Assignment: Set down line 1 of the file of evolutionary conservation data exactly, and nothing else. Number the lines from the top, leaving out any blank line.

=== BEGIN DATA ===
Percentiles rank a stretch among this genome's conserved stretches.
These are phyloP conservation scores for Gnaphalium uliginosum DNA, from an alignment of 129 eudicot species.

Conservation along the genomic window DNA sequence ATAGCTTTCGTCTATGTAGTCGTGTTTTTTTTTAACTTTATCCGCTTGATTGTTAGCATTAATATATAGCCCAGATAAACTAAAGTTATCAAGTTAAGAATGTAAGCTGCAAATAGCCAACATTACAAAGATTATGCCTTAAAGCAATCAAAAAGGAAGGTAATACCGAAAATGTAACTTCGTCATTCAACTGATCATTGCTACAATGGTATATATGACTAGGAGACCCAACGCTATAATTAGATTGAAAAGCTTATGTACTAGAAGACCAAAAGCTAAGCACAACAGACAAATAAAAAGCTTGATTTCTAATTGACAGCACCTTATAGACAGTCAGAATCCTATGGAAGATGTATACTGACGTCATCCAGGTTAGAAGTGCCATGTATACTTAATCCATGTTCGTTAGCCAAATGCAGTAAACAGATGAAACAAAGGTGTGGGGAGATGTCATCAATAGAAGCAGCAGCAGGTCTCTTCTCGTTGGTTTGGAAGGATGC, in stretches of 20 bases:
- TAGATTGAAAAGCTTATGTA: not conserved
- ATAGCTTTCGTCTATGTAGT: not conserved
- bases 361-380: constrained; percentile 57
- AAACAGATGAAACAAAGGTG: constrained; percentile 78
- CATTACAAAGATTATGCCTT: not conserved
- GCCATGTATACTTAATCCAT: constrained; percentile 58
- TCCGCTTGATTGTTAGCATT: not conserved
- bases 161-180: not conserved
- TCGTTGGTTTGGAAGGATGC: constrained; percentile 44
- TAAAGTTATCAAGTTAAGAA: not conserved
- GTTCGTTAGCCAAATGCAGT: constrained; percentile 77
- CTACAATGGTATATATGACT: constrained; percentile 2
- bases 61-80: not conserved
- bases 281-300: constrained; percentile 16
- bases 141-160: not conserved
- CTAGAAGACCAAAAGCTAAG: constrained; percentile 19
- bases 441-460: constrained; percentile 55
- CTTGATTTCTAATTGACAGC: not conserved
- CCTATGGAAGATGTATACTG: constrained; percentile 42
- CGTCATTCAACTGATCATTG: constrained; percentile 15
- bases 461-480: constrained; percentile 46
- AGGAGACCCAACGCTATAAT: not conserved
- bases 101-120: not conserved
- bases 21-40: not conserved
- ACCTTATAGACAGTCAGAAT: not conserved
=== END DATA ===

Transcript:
Percentiles rank a stretch among this genome's conserved stretches.